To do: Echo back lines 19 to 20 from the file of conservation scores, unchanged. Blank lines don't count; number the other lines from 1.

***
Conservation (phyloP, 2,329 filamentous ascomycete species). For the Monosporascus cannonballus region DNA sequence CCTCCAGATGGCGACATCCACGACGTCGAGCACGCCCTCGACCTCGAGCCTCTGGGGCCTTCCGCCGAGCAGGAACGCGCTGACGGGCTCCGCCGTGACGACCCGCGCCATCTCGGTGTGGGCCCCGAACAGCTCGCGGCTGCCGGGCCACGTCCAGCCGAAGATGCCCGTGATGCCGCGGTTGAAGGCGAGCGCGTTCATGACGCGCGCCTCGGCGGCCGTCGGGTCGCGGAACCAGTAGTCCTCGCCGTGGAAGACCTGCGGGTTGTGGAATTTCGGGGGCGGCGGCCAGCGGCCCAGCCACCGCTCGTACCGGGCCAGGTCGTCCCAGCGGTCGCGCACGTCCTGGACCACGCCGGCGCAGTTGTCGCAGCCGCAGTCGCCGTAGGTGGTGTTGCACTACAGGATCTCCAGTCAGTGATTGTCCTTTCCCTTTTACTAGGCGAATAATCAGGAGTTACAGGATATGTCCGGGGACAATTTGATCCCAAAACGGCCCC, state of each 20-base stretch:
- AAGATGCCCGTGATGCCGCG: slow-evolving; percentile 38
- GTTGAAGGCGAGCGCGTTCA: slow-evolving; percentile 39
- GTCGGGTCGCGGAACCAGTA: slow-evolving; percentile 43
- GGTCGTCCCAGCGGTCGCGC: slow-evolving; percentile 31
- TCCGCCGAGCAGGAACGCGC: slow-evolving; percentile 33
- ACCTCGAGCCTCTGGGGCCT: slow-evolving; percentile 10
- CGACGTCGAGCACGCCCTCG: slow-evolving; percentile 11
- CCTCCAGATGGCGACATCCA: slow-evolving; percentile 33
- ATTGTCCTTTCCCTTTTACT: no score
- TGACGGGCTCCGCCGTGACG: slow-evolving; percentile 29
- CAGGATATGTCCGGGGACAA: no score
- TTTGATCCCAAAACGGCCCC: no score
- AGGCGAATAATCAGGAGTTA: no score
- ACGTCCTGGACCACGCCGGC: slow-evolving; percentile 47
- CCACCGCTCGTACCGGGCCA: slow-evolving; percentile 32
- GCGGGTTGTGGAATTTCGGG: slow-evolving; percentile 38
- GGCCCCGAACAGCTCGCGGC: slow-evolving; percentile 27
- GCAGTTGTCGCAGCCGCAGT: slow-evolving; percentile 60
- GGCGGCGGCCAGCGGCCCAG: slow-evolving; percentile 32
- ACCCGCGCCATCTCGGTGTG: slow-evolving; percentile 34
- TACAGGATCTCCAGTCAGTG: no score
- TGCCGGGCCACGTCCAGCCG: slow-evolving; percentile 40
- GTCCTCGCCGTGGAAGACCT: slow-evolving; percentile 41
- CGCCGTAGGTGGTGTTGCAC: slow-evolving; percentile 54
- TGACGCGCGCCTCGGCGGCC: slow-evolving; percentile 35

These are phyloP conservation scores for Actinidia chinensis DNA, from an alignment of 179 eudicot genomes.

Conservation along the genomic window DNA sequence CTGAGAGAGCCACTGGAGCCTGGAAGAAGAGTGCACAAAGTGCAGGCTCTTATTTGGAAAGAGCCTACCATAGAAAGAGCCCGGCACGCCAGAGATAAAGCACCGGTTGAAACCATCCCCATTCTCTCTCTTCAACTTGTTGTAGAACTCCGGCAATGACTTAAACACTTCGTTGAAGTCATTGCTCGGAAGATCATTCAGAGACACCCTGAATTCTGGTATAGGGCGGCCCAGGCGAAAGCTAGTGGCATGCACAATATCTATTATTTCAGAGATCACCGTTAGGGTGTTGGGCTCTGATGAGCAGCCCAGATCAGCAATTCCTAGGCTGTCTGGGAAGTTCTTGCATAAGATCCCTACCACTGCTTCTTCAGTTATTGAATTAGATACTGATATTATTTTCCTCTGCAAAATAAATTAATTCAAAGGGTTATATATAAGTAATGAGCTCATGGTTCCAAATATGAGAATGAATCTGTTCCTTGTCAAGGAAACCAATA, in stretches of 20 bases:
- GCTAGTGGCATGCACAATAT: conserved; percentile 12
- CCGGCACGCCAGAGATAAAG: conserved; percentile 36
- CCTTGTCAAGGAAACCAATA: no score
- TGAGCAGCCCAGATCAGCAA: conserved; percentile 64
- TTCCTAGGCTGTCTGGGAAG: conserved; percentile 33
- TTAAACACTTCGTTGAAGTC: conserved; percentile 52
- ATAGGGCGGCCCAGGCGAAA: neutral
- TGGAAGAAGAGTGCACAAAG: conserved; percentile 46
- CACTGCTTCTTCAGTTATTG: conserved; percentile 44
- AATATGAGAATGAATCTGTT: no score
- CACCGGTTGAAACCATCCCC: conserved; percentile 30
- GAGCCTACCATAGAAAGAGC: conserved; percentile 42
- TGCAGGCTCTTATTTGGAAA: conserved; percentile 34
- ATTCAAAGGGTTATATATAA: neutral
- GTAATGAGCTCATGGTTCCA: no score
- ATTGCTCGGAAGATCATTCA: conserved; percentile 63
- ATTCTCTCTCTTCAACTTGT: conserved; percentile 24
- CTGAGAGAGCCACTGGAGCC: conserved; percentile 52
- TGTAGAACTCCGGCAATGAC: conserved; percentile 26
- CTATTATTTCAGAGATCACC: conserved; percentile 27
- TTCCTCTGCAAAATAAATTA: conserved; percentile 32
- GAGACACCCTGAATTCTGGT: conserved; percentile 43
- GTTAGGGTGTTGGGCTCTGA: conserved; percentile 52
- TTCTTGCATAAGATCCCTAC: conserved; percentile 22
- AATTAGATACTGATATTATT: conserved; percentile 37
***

- GCAGTTGTCGCAGCCGCAGT: slow-evolving; percentile 60
- GGCGGCGGCCAGCGGCCCAG: slow-evolving; percentile 32